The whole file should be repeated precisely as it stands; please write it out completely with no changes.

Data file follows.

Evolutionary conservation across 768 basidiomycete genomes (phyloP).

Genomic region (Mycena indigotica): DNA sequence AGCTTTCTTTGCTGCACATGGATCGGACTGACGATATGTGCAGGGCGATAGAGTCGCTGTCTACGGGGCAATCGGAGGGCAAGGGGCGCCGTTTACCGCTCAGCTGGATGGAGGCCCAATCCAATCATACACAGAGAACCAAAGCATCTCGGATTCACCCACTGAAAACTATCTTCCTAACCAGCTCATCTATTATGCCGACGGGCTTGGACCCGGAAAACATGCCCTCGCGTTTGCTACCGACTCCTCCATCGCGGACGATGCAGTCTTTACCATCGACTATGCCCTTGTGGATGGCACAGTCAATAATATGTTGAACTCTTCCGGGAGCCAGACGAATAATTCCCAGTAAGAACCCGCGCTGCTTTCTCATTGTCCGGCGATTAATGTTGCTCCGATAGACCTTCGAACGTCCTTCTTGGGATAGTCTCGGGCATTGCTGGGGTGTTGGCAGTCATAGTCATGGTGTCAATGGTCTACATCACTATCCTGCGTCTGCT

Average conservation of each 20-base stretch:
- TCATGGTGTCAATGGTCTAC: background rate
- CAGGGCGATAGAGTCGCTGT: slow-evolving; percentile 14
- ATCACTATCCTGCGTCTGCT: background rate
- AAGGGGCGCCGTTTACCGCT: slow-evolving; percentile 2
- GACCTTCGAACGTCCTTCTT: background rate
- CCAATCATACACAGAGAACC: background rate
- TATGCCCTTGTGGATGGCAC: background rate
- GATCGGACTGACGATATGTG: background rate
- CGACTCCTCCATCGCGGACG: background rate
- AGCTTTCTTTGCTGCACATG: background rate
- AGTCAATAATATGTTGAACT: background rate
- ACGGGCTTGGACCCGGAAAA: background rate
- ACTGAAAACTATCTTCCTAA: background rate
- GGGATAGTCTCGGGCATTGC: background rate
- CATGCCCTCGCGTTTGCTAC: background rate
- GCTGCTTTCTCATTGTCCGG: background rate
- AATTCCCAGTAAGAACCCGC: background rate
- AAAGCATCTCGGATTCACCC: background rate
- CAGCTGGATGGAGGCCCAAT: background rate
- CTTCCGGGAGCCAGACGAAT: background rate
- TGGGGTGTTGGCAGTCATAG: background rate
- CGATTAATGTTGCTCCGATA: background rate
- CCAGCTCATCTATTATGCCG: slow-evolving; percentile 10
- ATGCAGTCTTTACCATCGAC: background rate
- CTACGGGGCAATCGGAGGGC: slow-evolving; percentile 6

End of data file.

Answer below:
Evolutionary conservation across 768 basidiomycete genomes (phyloP).

Genomic region (Mycena indigotica): DNA sequence AGCTTTCTTTGCTGCACATGGATCGGACTGACGATATGTGCAGGGCGATAGAGTCGCTGTCTACGGGGCAATCGGAGGGCAAGGGGCGCCGTTTACCGCTCAGCTGGATGGAGGCCCAATCCAATCATACACAGAGAACCAAAGCATCTCGGATTCACCCACTGAAAACTATCTTCCTAACCAGCTCATCTATTATGCCGACGGGCTTGGACCCGGAAAACATGCCCTCGCGTTTGCTACCGACTCCTCCATCGCGGACGATGCAGTCTTTACCATCGACTATGCCCTTGTGGATGGCACAGTCAATAATATGTTGAACTCTTCCGGGAGCCAGACGAATAATTCCCAGTAAGAACCCGCGCTGCTTTCTCATTGTCCGGCGATTAATGTTGCTCCGATAGACCTTCGAACGTCCTTCTTGGGATAGTCTCGGGCATTGCTGGGGTGTTGGCAGTCATAGTCATGGTGTCAATGGTCTACATCACTATCCTGCGTCTGCT

Average conservation of each 20-base stretch:
- TCATGGTGTCAATGGTCTAC: background rate
- CAGGGCGATAGAGTCGCTGT: slow-evolving; percentile 14
- ATCACTATCCTGCGTCTGCT: background rate
- AAGGGGCGCCGTTTACCGCT: slow-evolving; percentile 2
- GACCTTCGAACGTCCTTCTT: background rate
- CCAATCATACACAGAGAACC: background rate
- TATGCCCTTGTGGATGGCAC: background rate
- GATCGGACTGACGATATGTG: background rate
- CGACTCCTCCATCGCGGACG: background rate
- AGCTTTCTTTGCTGCACATG: background rate
- AGTCAATAATATGTTGAACT: background rate
- ACGGGCTTGGACCCGGAAAA: background rate
- ACTGAAAACTATCTTCCTAA: background rate
- GGGATAGTCTCGGGCATTGC: background rate
- CATGCCCTCGCGTTTGCTAC: background rate
- GCTGCTTTCTCATTGTCCGG: background rate
- AATTCCCAGTAAGAACCCGC: background rate
- AAAGCATCTCGGATTCACCC: background rate
- CAGCTGGATGGAGGCCCAAT: background rate
- CTTCCGGGAGCCAGACGAAT: background rate
- TGGGGTGTTGGCAGTCATAG: background rate
- CGATTAATGTTGCTCCGATA: background rate
- CCAGCTCATCTATTATGCCG: slow-evolving; percentile 10
- ATGCAGTCTTTACCATCGAC: background rate
- CTACGGGGCAATCGGAGGGC: slow-evolving; percentile 6